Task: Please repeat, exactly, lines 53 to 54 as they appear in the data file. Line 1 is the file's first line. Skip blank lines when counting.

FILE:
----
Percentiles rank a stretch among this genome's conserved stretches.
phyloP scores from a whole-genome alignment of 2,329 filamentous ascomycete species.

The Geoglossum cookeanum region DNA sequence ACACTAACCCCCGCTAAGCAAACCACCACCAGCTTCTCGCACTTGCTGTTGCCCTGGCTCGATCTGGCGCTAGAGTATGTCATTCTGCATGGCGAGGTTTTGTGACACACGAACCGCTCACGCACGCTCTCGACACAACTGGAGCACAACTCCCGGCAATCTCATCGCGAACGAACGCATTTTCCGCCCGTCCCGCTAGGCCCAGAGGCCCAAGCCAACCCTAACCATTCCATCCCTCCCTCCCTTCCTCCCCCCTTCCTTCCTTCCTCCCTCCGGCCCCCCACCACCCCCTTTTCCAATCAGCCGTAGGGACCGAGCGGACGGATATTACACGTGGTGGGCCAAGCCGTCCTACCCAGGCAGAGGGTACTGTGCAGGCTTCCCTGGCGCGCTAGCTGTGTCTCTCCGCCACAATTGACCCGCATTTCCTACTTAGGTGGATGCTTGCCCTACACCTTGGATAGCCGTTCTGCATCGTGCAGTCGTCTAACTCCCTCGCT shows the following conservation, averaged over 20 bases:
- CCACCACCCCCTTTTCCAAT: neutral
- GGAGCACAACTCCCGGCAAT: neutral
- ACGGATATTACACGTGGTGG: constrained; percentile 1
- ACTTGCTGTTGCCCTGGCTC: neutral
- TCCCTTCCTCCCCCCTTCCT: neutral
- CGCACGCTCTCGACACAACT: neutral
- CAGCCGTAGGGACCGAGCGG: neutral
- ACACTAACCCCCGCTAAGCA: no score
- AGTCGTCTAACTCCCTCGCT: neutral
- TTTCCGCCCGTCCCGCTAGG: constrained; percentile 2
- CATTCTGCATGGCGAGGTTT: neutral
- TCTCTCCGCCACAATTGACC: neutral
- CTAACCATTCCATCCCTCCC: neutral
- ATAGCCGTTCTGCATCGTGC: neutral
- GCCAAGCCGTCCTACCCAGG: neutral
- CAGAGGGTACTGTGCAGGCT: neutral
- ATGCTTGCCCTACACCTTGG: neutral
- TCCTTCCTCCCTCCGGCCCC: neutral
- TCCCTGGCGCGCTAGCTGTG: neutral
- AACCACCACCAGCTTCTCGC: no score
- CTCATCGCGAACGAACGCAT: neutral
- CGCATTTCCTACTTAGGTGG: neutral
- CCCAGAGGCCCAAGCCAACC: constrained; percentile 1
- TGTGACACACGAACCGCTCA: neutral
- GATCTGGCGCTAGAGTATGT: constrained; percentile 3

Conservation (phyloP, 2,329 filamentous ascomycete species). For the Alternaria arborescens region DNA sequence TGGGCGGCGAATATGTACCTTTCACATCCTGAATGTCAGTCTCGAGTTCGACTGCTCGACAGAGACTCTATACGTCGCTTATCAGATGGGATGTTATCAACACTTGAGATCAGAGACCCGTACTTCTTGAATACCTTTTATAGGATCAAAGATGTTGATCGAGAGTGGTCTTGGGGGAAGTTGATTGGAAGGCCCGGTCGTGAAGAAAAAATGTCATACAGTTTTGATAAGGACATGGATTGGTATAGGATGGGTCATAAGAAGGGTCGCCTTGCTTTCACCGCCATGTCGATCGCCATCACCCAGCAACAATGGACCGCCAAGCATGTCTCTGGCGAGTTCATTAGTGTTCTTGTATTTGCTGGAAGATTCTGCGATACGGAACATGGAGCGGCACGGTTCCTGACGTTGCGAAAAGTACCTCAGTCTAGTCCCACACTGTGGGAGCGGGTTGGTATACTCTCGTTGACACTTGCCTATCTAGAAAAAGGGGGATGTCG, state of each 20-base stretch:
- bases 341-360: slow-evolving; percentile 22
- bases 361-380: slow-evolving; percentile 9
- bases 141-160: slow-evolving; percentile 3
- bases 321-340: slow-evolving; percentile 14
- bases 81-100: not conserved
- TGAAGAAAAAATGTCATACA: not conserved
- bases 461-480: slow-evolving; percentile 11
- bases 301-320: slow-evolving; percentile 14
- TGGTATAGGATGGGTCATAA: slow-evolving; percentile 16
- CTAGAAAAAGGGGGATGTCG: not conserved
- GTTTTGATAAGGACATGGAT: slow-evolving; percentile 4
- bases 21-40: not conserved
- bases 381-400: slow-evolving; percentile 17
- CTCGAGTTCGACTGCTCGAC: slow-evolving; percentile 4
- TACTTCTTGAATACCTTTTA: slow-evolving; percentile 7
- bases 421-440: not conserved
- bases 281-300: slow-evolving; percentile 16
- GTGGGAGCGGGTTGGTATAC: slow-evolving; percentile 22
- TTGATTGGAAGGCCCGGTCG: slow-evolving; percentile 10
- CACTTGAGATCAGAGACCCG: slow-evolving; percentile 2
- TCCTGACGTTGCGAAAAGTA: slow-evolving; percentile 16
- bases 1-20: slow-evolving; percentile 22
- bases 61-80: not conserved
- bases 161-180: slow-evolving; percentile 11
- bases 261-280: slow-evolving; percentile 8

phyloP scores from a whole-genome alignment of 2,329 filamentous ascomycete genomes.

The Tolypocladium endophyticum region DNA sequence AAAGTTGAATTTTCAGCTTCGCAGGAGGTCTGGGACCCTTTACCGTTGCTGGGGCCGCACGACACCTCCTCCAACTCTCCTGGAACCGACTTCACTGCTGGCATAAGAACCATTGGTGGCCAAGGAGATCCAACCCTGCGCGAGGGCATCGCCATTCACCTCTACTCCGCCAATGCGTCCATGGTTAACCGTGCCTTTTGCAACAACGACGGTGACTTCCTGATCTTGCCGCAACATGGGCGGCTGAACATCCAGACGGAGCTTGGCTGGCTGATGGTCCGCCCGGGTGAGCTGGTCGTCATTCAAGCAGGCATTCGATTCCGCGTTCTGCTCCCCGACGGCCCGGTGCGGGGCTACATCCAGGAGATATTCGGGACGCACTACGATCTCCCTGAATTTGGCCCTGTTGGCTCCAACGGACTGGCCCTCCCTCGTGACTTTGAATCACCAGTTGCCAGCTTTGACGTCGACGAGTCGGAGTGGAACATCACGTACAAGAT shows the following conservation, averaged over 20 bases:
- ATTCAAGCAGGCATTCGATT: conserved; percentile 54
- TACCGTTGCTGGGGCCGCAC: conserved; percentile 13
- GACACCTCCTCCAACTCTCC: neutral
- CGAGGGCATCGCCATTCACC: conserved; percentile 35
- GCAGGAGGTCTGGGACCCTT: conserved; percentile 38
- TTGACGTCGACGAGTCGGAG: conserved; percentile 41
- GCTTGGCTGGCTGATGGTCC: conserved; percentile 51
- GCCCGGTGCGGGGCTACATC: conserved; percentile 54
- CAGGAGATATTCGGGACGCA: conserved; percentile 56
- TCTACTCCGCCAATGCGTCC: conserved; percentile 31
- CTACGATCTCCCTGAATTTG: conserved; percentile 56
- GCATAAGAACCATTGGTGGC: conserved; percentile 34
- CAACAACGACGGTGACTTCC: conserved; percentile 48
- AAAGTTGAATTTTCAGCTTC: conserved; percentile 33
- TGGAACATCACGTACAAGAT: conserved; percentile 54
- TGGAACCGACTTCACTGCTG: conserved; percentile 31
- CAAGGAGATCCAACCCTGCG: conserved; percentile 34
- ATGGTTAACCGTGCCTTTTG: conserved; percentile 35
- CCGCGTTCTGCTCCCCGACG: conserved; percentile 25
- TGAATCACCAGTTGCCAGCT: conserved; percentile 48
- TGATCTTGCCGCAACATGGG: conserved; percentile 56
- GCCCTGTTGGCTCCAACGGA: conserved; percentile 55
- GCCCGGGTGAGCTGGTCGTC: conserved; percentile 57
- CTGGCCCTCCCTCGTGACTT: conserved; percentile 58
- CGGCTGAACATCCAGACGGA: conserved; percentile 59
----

- bases 161-180: slow-evolving; percentile 11
- bases 261-280: slow-evolving; percentile 8